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Microbial biofilm research is now a feature of many scientific disciplines across the University including biological sciences, medicine, chemistry, computational modelling, engineering and ocean science. The theme has impact across diverse fields of application, from medicine  to industry to the environment.

The Biofilm and Microbial Communities Research Group comprises academics from across disciplines and is unique in its ability to consider biofilms in an integrated way across these various research areas.  This is a relatively new field and the University claims the largest grouping of biofilm academics in the UK.

Who are the Biofilms and Microbial Communities Research Group?
The research group formed "organically" through mutual connections and opportunities to meet through discussing specific projects. They bring together expertise spanning three pillars connected by biofilm biology:

1. Molecular Mechanisms and Evolution: Jeremy Webb (Biological Sciences) conducts fundamental research in biofilm development including evolution, genetics and molecular ecology, and how biofilms may be controlled in the environment and in disease. Richard Watson (Electronics and Computer Science) uses computational modelling to simulate microbial communities and provide a faster way of understanding evolving microbial communities and how relationships within communities evolve over time. Lex Kraaijeveld (Biological Sciences) has a general interest in ecological and evolutionary processes and especially how these interact. Biofilms are particularly interesting from this viewpoint as these processes happen both at the level of the individual cell and at the level of the community. This makes biofilms an interesting model system for the origin of multicellularity and cooperation.

2. Environmental, Engineering and Health Impacts: Bill Keevil (Biological Sciences) works on biofilms in the environment, the built environment and in clinical practice, including their impact on the survival of pathogens such as E. coli O157, Legionella pneumophila, MRSA and Clostridium difficile. Paul Stoodley (Engineering Sciences) focuses on how biofilm communities interact, the resulting emergent behaviour and removal and prevention strategies. This work can be exploited in the medical arena (for example to control biofilms on biomaterials or in the application of catheters) and also has potential for industrial use and in engineering applications such as fouling of ship hulls.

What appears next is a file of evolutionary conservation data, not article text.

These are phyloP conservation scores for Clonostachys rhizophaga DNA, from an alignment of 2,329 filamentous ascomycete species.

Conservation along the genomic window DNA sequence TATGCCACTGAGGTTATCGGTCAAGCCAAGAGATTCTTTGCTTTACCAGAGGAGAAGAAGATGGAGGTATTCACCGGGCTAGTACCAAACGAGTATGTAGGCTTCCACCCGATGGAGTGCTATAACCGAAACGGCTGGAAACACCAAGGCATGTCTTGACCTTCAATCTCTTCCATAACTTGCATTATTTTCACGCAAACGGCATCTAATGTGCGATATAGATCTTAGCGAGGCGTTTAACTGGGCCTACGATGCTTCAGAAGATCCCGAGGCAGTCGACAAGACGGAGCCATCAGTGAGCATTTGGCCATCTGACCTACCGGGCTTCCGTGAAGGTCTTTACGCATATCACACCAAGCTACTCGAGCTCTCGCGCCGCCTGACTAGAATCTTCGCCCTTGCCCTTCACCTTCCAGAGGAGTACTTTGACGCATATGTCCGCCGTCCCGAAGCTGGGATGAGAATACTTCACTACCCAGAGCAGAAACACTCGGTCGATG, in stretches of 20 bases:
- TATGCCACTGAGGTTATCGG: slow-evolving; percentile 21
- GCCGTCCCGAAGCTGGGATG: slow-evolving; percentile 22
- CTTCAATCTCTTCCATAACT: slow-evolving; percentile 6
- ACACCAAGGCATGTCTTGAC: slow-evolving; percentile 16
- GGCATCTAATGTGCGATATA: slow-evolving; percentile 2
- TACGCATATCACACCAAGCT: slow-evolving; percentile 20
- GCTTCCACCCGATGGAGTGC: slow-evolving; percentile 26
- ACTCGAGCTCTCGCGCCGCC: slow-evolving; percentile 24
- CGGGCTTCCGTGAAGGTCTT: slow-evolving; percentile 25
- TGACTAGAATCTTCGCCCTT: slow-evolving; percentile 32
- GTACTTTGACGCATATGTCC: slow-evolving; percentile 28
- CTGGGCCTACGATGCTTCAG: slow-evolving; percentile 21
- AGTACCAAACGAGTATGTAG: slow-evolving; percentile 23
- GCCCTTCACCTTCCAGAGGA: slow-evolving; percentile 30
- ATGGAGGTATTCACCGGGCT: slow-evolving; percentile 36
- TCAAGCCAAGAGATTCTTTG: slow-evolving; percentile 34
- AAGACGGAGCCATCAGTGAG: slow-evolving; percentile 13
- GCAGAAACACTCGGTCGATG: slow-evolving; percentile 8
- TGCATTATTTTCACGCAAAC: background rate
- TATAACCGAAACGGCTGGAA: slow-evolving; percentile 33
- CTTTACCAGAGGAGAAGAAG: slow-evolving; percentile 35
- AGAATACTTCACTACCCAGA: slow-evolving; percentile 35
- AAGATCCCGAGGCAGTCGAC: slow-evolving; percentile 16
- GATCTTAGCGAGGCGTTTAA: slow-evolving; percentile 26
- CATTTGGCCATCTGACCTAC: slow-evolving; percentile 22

3. Translational Clinical Applications: Saul Faust (Medicine) provides a link between basic biofilm research and clinical problems caused by biofilm infections. He has a research programme in paediatric infectious diseases and is Director of the Wellcome Trust Clinical Research Facility (WTCRF) at Southampton University Hospitals NHS Trust (SUHT). With the help of the WTCRF and the National Institute for Health Research Southampton Respiratory Biomedical Research Unit (BRU) (both University - SUHT partnerships), the team are working to produce new therapies that will overcome antibiotic tolerance caused by biofilms in chronic respiratory infection. Luanne Hall-Stoodley (Medicine/WTCRF) is a translational scientist whose research investigates how biofilms contribute to chronic infections such as chronic otitis media, chronic respiratory infections and device-related infections and additionally, how to better diagnose and treat biofilm-associated infections. Stuart Clarke (Medicine & Health Protection Agency) provides an essential link between epidemiology and microbial communities; his research uses post-genomic technologies to explore the relationships at the genomic level with antibiotic resistance, virulence potential and disease potential in microorganisms that cause respiratory disease.

What makes the Research Group unique?
Some of the most novel and distinctive aspects of the research group are:

~ The ability to link biofilm expertise with translational clinical expertise.  This would not have been possible without the interdisciplinary collaboration of fundamental biologists and clinicians.

~ Microbial community engineering.  The group has the capability to computationally model and control microbial communities and make predictions about their behaviour, a result of new collaborations between science and engineering.

~ Biofilm ecology in vaccine strategy.  Vaccines in use today are usually based on the properties of single cell microorganisms; the Biofilms and Microbial Communities Research Group are taking a new approach which targets the antigenic properties associated uniquely with biofilm aggregations.  This work is supported by the Bill and Melinda Gates Foundation.

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